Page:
Two Worlds, One City
As I’m about to start a new Bryant & May novel (for 2019!) I decided I needed to take an unjaded look at the city. The process is going to take a while, because I want to go beyond the obvious sights and sounds I’m used to.
Behind the complaints about the properties flogged off by the sinister Candy brothers, about the homes for deposed dictators, invisible millionaire gangsters and the reappearance of a truly Victorian wealth gap, a different London has been quietly emerging. And like Mr Bryant, I want to understand it.
A Timeline of Change
In my parents years, the dividing lines of class were phantom but firmly in place. During WWII there were lunchtime classical concerts in parks and museums to uphold morale, and the ‘improving’ spirit held. You were defined by what you read, not if you read. In galleries and concert halls there was a rigid class divide, just as there were first, second and third class railway carriages, ‘Saloon’ and ‘Public’ bars in pubs.
Multiple social explosions changed the London map. One came in 1966, when the baby boomers ascended to dominate London’s demographic groups. The suits of the Square Mile (and they were nearly all suits; women rarely held the reins of power) were dropped for coloured shirts, women got out of kitchens, lines started to shift. 1976 was London’s year of punk, a fashion movement started by a handful of rich kids that spread out into universal discontent – and sowed the seeds for Margaret Thatcher’s new capitalism. Mass movement and free trade returned multiculturalism to the capital. But to my mind one of the biggest changes arrived in 2008 with the worldwide economic crash sparked by America’s sub-prime mortgage scandal.
Economic hardship created a short-term sales model aimed at new arrivals, and has started new divisions. One side of London caters to a new wave of rich young people, primarily from the emerging wealthy classes of Qatar, Abu Dhabi, Dubai, Tokyo, Singapore, New Delhi, Shanghai and Chongqing (a city of nearly 37 million people).
The other side has eschewed the old markers of wealth (owned homes, private education, cars, designer clothes) and created pop-ups, one-offs, independents, street food, street markets and a new kind of violence, all of which hark back to an earlier time. Typically this radical shift happened quietly and seemingly overnight.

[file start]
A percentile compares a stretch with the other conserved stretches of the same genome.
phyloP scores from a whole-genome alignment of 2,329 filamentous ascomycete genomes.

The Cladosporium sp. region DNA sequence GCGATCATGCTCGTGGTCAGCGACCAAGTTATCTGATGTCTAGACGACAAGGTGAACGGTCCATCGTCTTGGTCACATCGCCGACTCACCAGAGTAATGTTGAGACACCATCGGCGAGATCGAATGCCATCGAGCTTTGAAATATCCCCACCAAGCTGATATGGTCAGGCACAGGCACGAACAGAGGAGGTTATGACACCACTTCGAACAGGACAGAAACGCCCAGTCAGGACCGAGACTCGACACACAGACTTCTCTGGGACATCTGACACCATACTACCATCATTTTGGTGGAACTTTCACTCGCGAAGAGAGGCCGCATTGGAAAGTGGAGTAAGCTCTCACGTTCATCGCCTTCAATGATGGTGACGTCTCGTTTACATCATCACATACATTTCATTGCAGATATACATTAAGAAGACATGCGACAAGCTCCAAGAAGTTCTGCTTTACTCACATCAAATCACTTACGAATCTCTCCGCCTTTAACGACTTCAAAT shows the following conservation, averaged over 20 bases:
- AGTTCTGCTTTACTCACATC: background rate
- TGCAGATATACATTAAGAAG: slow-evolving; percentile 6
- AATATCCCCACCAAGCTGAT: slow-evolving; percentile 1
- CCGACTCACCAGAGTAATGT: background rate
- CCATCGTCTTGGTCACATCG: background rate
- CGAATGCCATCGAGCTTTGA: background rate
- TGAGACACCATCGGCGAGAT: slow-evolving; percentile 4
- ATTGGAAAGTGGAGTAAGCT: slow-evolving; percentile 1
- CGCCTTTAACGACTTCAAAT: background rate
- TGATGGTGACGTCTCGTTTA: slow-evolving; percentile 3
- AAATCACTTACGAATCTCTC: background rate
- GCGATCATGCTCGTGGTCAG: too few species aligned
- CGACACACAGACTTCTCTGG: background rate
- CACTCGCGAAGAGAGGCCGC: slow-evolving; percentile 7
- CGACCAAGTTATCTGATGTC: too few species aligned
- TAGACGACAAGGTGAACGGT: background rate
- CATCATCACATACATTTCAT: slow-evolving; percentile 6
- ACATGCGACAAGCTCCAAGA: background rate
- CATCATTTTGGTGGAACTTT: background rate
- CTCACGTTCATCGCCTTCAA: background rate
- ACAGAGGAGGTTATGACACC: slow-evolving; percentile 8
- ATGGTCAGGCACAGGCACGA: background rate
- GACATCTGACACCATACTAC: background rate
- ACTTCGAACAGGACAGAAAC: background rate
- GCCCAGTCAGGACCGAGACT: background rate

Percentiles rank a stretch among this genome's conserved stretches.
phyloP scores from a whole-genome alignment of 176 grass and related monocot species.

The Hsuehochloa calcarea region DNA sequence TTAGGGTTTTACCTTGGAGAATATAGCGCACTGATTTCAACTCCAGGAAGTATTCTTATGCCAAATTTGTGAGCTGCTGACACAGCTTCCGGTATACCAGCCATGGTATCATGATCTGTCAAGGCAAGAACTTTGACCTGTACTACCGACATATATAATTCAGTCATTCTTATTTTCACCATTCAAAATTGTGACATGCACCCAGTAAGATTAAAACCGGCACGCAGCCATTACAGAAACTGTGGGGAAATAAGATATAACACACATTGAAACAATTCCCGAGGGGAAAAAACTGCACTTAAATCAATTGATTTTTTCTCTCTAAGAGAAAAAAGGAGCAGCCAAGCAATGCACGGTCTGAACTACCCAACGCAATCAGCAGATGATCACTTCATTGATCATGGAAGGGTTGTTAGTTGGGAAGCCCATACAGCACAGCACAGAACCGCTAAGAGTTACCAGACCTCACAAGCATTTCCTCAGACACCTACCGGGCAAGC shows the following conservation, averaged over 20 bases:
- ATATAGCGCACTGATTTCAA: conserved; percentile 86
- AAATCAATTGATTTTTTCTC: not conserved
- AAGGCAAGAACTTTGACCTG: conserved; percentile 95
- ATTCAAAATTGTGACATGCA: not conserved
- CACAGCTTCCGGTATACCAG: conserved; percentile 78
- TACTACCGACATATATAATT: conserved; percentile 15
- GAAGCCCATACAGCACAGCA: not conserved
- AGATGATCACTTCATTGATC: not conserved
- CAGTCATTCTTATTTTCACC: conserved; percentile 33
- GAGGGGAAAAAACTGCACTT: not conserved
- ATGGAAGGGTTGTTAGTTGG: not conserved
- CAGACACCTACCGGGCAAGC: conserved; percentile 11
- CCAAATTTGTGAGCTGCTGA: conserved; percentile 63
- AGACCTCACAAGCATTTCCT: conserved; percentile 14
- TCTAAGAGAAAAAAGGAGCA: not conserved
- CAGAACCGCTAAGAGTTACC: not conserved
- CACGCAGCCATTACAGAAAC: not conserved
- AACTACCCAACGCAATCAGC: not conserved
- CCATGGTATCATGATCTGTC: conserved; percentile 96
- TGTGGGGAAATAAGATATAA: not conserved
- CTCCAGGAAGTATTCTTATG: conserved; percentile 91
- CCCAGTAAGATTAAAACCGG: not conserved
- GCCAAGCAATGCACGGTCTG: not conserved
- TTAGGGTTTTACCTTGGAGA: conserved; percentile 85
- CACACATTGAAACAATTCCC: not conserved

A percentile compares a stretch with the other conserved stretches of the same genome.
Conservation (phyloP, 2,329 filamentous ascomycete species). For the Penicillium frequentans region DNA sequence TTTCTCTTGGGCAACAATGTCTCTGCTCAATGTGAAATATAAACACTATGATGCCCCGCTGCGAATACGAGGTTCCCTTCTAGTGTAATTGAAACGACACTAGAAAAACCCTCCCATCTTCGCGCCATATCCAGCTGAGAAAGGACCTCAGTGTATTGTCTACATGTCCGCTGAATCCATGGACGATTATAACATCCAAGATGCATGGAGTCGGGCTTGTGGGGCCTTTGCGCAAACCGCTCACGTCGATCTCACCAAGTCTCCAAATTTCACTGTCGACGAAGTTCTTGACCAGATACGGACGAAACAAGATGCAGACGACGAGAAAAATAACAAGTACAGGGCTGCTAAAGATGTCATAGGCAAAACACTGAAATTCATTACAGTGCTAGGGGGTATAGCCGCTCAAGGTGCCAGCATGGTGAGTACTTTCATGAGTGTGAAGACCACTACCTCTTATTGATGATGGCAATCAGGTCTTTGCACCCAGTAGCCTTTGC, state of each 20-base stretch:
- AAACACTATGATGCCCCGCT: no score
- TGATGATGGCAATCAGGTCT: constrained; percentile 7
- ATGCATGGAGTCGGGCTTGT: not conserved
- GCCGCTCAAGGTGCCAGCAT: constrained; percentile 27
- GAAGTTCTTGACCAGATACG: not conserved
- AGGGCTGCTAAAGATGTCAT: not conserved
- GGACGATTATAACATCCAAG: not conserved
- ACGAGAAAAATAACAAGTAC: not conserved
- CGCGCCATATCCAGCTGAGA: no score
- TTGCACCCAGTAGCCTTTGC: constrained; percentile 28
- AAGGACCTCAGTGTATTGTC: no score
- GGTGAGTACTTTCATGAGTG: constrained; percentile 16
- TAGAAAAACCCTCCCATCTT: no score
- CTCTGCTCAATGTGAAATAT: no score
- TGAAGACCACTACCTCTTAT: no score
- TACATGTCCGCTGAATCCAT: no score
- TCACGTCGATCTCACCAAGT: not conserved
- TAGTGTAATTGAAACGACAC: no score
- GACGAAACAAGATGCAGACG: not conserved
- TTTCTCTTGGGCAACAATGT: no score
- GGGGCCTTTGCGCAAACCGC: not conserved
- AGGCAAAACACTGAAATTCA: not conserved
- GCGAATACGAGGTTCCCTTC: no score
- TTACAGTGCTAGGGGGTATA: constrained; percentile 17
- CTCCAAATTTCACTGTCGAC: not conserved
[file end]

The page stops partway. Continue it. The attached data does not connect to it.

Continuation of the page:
Two Worlds, One City
Which is how I came to try both worlds on the same day yesterday. In the morning I was sitting on a crate at Borough Market yesterday eating fish and chips with a thousand other people. Oysters and Guinness bars are back, scruff street-eating is in fine fettle, rooftop boozing, undercover markets with world cuisine, pop-up cinemas and theatres, bars and dancing, all messy, loud and crazy, all swinging. There’s not a designer shirt in sight; it’s all about ‘experience’ now, not looking flash.
Later, a trip to nighttime Knightsbridge reveals another world. Huge crowds of young Saudis gather in the street, chatting and playing Middle Eastern music as gold-plated Ferraris and million-pound quad bikes race around them. The epicentre is in the pedestrianised road beside Harrods, that emporium of crass conspicuous wealth that now, like Selfridge’s, caters solely to the Middle and Far East. These are the new Londoners, brash and flash. A passing lady said to me; ‘It’s because they have nowhere else to go’, which struck me as an inversion of the old working class problem. But there seemed to be no trouble here, and certainly no drinking, just socialising.
On the far side of London, in the parts of the East End tourists don’t visit, are the kids who didn’t get their parents’ cash, the impoverished Indians who currently have a penchant for throwing acid over each other’s faces in gang wars. Shopkeepers have been filmed happily selling sulphuric acid to children. The violence is internecine, although it occasionally involves someone from outside, caught in the wrong place at the wrong time. One young man answered the front door and suffered life-changing burns in a horrific case of mistaken identity.
So the wheel spins and the city changes. Let’s see what the next few days bring.